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About The IGF is presented by the UBM TechWeb Game Network, which runs the Independent Games Festival & Summit every year at Game Developers Conference. The company (producer of the Game Developers Conference series, and Game Developer magazine) established the Independent Games Festival in 1998 to encourage innovation in game development and to recognize the best independent game developers.

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Archive For October, 2009

Review: Eufloria (Alex May and Rudolf Kremers)

October 28, 2009 1:16 PM | Michael Rose

Eufloria, previously Dyson, winner of the TIGSource Procedural Generation Competition in 2008 and IGF finalist this year, is all about being an almighty conqueror. Strip away its beautifully simple universe and ambient medium, and you've got an army sent out to destroy anything that is in anyway different to itself.

This kind of gameplay would normally involve tactics, planning and strategy on the player's part, yet Eufloria turns out to be nothing like that whatsoever. What could potentially have been a solid RTS title falls awkwardly into more of a casual market where the best option a player has is to have patience, build up their seedlings and finally launch a full-on attack to wipe out the enemy.

That's not to say the game suffers badly for it, of course - it's still feels devilishly fun to send an army of hundreds powering through enemy lines and the whole experience feels incredibly polished. The lack of difficulty and actual need for strategy, however, will most likely put many hardcore gamers off.

Blurst Calls For Game Submissions

October 27, 2009 6:59 PM | Michael Rose

blurst.jpgFlashbang Studios today opened up their Blurst online gaming site to outside developers, asking for any devs who make games using Unity to submit their masterpieces. As of yet only Flashbang games adorn the Blurst site, but this is all about to change.

If you have a Unity-based game which "will mesh with [their] existing portfolio", this would be an excellent opportunity to get your work noticed. The Blurst site has over 500k registered player accounts, so you can be sure people will be playing your game. They also offer a huge range of services for any developer chosen, including lots of community API features, Unity libraries, the chance to sell customized versions of your game and tons of stats and feedback for your title so you can work out what's hot and what's not about your work.

All in all, fantastic news. Be warned, Flashbang says they are going to be picky about who gets featured and who doesn't, but if you've got what you believe to be an excellent Unity game, what have you got to lose? Head over to the Blurst site and submit your work pronto!

Browser Game Pick: Destroy the Level (sauli)

October 27, 2009 2:34 AM | Tim W.

Destroy the Level is a side-scrolling shooter in which you have absolutely no control over the ship at all. The brain roughly moves in a straight line, and it's your job to prevent it from crashing into any obstacles in its path. This is done by using your mouse to drag objects away, demolish buildings, and even divert missiles headed towards the brain.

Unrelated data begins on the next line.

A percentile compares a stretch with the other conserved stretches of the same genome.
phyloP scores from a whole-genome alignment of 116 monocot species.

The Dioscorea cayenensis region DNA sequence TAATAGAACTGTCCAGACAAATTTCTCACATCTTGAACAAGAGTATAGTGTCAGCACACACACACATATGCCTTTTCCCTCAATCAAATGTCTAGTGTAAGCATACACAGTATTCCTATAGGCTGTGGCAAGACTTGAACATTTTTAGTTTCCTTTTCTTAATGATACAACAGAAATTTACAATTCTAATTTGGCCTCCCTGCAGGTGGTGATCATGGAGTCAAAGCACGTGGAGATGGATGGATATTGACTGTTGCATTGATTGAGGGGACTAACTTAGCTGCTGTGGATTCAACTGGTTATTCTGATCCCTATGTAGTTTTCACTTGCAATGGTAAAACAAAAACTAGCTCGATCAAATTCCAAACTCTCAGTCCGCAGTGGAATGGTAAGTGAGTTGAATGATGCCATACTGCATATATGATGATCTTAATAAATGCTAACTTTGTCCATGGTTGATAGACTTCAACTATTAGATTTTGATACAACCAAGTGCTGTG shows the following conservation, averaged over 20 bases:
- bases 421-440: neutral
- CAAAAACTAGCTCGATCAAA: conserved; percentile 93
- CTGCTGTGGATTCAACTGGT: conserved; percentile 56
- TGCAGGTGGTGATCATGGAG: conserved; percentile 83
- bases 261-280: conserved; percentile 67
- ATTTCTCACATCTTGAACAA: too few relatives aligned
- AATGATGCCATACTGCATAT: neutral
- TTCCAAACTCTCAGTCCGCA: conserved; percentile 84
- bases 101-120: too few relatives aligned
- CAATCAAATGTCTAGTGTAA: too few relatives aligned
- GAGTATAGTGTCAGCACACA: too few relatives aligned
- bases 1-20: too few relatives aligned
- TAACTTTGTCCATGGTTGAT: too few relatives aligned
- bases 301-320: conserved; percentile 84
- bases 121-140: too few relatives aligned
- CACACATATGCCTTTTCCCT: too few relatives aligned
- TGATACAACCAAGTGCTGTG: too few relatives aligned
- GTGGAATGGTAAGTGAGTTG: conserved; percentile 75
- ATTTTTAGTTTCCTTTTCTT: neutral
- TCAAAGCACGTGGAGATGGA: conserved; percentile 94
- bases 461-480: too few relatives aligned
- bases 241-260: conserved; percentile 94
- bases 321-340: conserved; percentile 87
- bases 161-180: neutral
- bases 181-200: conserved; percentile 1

Red objects cannot be dragged, but you can still use other objects to shift them around by force. There is only one short level to play in this build, but Destroy the Level is already proving to be one of the highlights in Muse Games' Unity 3D game development competition. (requires the installation of the Unity browser plug-in to play)

XBL Indie Game Pick: Crate Expectations (Haiku Interactive)

October 27, 2009 12:46 AM | Michael Rose

Available via Xbox Live Indie Games for 240 MS Points ($3), Crate Expectations sees players sliding crates around and placing ice blocks in an attempt to get their deliveries finished before everyone else.

It's a lovely strategy title which I found myself glued to for a good few hours tonight. The action is turn-based, with 5 moves permitted per go. These moves can be used to slide your crates, build new crates at the starting area and place ice walls (either to help your cause or hinder others' progress). I'm not exactly a huge fan of strategy games, but I have a lot of respect for this one - it's great fun to play with a friend.

There's a bundle of bonuses to keep the game fresh too. Both local multiplayer and play via Xbox Live are included, with a drop-in/drop-out system in place, so players can hand control to a bot, or vice-versa. The AI can be set to a number of different difficulties, ranging from stupid to stupidly good. Throw in over 60 diverse levels and you're onto a winner.

Crate Expectations can be downloaded via the Xbox Live Marketplace.

Interview: Jeremiah Slaczka (Scribblenauts)

October 26, 2009 7:41 PM | Tim W.

Recently, Scribblenauts' lead designer, Jeremiah Slaczka, found some precious spare time to answer some questions about 5th Cell's design process and how Scribblenauts came to be. Colin Northway asked him about being creative with a team of twenty people, designing for an audience of everyone and how to make a level hard when your players have access to every tool ever created or imagined.

I know you are a proponent of iterative design. It seems like all my favorite games came from a very organic process where design and development happen simultaneously. I read that Scribblenauts had a team of fifteen to twenty people. Is it a challenge designing iteratively with such a large team?